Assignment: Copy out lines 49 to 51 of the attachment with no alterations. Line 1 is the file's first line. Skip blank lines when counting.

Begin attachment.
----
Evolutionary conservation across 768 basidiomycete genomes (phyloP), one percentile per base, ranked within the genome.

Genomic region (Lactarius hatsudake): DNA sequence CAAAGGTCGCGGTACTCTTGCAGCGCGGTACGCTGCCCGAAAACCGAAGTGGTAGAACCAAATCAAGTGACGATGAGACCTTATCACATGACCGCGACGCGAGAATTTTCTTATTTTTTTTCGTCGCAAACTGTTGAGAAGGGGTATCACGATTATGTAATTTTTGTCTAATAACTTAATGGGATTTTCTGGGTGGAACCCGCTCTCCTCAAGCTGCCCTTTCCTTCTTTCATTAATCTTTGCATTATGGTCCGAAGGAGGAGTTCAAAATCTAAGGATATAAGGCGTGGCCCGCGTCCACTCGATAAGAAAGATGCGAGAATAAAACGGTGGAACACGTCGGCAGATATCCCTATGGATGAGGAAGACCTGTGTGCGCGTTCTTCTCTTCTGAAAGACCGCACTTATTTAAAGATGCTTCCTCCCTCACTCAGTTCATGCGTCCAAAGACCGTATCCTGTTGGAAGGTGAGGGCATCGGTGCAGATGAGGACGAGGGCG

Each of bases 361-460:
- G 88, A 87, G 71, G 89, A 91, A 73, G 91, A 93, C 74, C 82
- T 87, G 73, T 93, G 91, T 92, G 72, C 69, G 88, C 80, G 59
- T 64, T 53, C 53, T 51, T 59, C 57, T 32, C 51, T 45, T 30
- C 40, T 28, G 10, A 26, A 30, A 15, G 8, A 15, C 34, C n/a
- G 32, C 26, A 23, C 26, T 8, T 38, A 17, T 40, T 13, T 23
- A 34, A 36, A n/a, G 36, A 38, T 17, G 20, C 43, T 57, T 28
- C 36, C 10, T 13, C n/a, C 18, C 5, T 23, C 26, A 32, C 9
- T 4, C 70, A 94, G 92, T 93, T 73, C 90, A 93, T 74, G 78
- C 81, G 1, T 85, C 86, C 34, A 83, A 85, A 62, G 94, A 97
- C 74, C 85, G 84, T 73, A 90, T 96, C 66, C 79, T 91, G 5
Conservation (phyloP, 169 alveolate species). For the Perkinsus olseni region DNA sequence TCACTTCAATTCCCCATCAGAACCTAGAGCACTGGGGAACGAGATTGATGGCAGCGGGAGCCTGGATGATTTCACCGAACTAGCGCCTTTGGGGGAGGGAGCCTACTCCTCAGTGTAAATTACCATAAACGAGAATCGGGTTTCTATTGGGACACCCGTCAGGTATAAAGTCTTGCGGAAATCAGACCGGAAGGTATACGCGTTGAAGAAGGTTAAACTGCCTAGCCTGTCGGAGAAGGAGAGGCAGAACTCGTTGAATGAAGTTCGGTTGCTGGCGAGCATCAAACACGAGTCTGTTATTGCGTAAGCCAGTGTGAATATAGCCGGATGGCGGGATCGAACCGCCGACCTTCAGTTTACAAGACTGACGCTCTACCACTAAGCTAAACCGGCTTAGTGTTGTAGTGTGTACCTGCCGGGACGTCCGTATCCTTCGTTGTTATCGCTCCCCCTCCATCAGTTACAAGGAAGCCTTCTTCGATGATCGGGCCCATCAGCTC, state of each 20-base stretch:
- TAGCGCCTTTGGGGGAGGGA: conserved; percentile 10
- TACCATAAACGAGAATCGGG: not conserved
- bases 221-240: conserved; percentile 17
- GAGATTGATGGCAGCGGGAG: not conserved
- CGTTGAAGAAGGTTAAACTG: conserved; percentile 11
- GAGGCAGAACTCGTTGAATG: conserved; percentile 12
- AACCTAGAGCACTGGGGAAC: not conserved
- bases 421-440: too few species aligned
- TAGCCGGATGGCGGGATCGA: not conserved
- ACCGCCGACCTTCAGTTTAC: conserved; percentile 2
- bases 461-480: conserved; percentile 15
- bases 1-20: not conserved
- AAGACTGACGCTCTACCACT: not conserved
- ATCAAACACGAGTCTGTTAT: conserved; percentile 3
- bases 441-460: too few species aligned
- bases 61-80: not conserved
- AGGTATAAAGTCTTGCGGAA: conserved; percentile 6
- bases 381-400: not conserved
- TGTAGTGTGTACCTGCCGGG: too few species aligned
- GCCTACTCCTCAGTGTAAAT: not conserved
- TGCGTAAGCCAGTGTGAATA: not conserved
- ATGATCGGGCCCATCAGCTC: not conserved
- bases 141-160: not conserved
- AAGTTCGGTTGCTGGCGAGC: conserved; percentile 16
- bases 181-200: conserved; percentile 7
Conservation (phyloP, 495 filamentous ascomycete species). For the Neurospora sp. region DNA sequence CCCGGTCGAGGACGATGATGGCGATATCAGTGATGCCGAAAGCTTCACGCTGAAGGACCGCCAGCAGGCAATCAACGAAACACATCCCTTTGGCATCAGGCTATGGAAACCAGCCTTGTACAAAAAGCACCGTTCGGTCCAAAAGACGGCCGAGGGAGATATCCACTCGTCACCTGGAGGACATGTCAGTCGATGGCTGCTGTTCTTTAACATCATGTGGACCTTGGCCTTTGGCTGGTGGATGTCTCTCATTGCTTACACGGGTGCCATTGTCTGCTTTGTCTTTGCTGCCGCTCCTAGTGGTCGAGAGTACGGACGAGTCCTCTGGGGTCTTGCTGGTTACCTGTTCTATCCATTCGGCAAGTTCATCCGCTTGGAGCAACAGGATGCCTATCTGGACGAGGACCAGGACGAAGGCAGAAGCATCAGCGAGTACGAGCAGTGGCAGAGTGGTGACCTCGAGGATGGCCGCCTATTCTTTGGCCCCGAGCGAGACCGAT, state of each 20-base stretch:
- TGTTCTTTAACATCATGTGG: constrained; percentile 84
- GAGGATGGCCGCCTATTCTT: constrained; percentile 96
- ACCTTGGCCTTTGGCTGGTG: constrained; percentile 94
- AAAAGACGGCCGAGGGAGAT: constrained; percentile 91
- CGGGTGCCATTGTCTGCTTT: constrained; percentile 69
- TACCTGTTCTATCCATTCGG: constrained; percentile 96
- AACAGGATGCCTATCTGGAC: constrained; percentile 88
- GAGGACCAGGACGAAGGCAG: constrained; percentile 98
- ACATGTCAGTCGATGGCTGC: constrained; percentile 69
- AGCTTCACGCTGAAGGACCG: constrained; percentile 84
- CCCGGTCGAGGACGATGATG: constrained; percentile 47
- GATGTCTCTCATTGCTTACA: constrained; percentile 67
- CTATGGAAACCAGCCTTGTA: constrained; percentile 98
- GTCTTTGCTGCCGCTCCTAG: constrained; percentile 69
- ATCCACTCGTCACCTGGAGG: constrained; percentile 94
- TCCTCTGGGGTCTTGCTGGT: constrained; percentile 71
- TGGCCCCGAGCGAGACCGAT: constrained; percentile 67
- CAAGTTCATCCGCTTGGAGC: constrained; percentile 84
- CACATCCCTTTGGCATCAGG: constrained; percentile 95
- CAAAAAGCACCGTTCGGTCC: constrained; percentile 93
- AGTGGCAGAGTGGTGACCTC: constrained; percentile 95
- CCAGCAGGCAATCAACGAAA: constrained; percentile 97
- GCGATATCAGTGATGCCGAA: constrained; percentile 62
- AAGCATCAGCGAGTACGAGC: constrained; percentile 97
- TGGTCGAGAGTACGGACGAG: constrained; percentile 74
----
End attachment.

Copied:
- ACATGTCAGTCGATGGCTGC: constrained; percentile 69
- AGCTTCACGCTGAAGGACCG: constrained; percentile 84
- CCCGGTCGAGGACGATGATG: constrained; percentile 47